Undergraduate Course: Characters and Caricatures: The Printed Image in England, 1700-1820 (HIST10466)
|School||School of History, Classics and Archaeology
||College||College of Arts, Humanities and Social Sciences
|Credit level (Normal year taken)||SCQF Level 10 (Year 3 Undergraduate)
||Availability||Available to all students
|Summary||This course examines the printed images that were produced in London during the long eighteenth century. It analyses what this engaging form of source material reveals about social attitudes, political ideas, and cultural life in Georgian England. Satirical, didactic and decorative prints are studied in exploring what was a 'golden age' of graphic design and a formative period in the making of 'public opinion' in Britain.
This honours course explores a variety of the printed images that were produced in England between 1700 and 1820. This was a 'golden age' in the history of English art in general and of graphic satire in particular. Some 20,000 examples of single-sheet images were published in London between 1760 and 1820 alone. Many concern political themes and feature the individuals, events, and scandals that dominated British national life. Others provide social commentary, exposing the follies, foibles and fashions of all manner of people. Still others offer information, instruction, and decoration. Taken together they amount to a huge and rich corpus of material that reveals much about the issues, sentiments and prejudices that characterised eighteenth-century public opinion and popular culture.
The course will develop skills of identifying the major artists, engravers and publishers who created and disseminated these images. It will help students to recognise the various techniques involved in their production, including woodcut, engraving, etching, mezzotint, and aquatint. Themes to be explored will include the circumstances that lay behind the making of graphic art, the audiences at which it was aimed, and the impact that it had. These classes will seek to interpret the intricate symbolism and coded messages that this material often contained, and investigate the contemporary social, political and cultural contexts that help to explain its meanings.
Entry Requirements (not applicable to Visiting Students)
||Other requirements|| A pass or passes in 40 credits of first level historical courses or equivalent and a pass or passes in 40 credits of second level historical courses or equivalent.
Before enrolling students on this course, Personal Tutors are asked to contact the History Honours Admission Secretary to ensure that a place is available (Tel: 504030).
Information for Visiting Students
|Pre-requisites||Visiting students should have at least 3 History courses at grade B or above (or be predicted to obtain this). We will only consider University/College level courses. Applicants should note that, as with other popular courses, meeting the minimum does NOT guarantee admission.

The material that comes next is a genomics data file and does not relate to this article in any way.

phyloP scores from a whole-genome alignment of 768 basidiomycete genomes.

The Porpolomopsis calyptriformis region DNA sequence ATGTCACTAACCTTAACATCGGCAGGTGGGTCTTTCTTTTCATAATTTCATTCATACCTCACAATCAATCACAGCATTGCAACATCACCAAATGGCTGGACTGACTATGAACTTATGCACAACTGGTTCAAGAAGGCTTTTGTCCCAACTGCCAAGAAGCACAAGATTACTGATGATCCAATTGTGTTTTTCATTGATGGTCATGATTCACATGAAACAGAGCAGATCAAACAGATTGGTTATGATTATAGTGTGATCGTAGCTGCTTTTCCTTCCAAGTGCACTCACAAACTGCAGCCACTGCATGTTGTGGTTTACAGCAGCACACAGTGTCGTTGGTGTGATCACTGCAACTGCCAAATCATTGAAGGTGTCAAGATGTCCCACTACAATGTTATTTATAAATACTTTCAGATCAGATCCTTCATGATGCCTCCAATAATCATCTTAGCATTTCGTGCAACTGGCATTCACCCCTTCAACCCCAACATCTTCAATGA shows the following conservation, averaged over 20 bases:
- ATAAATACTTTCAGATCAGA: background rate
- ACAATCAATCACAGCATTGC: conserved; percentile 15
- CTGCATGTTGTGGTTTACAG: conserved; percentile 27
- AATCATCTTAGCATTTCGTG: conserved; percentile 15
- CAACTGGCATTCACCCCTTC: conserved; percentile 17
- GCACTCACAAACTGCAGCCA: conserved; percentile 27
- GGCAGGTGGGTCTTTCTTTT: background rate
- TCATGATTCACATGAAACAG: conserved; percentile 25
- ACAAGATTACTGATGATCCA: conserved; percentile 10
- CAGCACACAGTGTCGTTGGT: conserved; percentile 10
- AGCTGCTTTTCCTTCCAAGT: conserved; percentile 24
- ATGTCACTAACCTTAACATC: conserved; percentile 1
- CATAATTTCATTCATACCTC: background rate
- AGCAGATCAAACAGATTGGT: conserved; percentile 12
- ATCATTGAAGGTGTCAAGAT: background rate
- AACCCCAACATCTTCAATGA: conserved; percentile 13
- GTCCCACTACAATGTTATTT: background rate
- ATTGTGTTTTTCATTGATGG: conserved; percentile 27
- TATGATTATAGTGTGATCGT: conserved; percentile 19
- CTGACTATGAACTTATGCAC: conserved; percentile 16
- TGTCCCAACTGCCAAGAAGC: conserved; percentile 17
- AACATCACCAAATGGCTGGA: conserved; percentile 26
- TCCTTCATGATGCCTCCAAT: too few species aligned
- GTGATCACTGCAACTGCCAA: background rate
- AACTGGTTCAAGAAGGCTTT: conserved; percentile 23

** as numbers are limited, visiting students should contact the Visiting Student Office directly for admission to this course **
|High Demand Course?
Course Delivery Information
|Academic year 2022/23, Available to all students (SV1)
|Learning and Teaching activities (Further Info)
Seminar/Tutorial Hours 22,
Programme Level Learning and Teaching Hours 4,
Directed Learning and Independent Learning Hours
|Assessment (Further Info)
|Additional Information (Assessment)
1,500 word Short Assignment (30%)
3,000 word Essay (70%)
||Students are expected to discuss their coursework with the Course Organiser at least once prior to submission, and are encouraged to do so more often. Meetings can take place with the Course Organiser during their published office hours or by appointment. Students will also receive feedback on their coursework, and will have the opportunity to discuss that feedback further with the Course Organiser.
|No Exam Information
On completion of this course, the student will be able to:
- demonstrate, by way of seminar participation, class presentations, and essay a detailed knowledge of the production, circulation and reception of printed images in eighteenth-century England;
- demonstrate, by way of seminar participation, class presentations, and essay, an ability to read, analyse and reflect critically upon scholarship relating to the printed image in eighteenth-century society;
- demonstrate, by way of seminar participation, class presentations, and essay, an ability to understand, evaluate and utilise contemporary printed images as primary material;
- demonstrate, by way of seminar participation, class presentations, and essay, the ability to develop and sustain scholarly arguments in oral and written form, by formulating appropriate questions and utilising relevant evidence;
- demonstrate independence of mind and initiative; intellectual integrity and maturity; an ability to evaluate the work of others, including peers.
|Clayton, T., The English Print 1688-1802 (1997)|
Donald, D., The Age of Caricature: Satirical Prints in the Reign of George III (1996)
Gatrell, V., City of Laughter: Sex and Satire in Eighteenth-Century London (2006)
Gatrell, V., The First Bohemians: Art and Life in London's Golden Age (2013)
George, M. D., English Political Caricature: a Study of Opinion and Propaganda (2 vols., 1959)
George, M. D., Hogarth to Cruikshank: Social Change in Graphic Satire (1967)
Godfrey, R. T., James Gillray: the Art of Caricature (2001)
Griffiths, A., The Print before Photography: an Introduction to European Printmaking 1550-1820 (2016)
Hallett, M., The Spectacle of Difference: Graphic Satire in the Age of Hogarth (1999)
McCreery, C., The Satirical Gaze: Prints of Women in Late Eighteenth-Century England (2004)
O'Connell, S., The Popular Print in England 1550-1850 (1999)
Paulson, R., Hogarth (3 vols., 1991-3)
|Graduate Attributes and Skills
|Course organiser||Prof Adam Fox
Tel: (0131 6)50 3835
|Course secretary||Miss Katherine Shaw
Tel: (0131 6)50 8349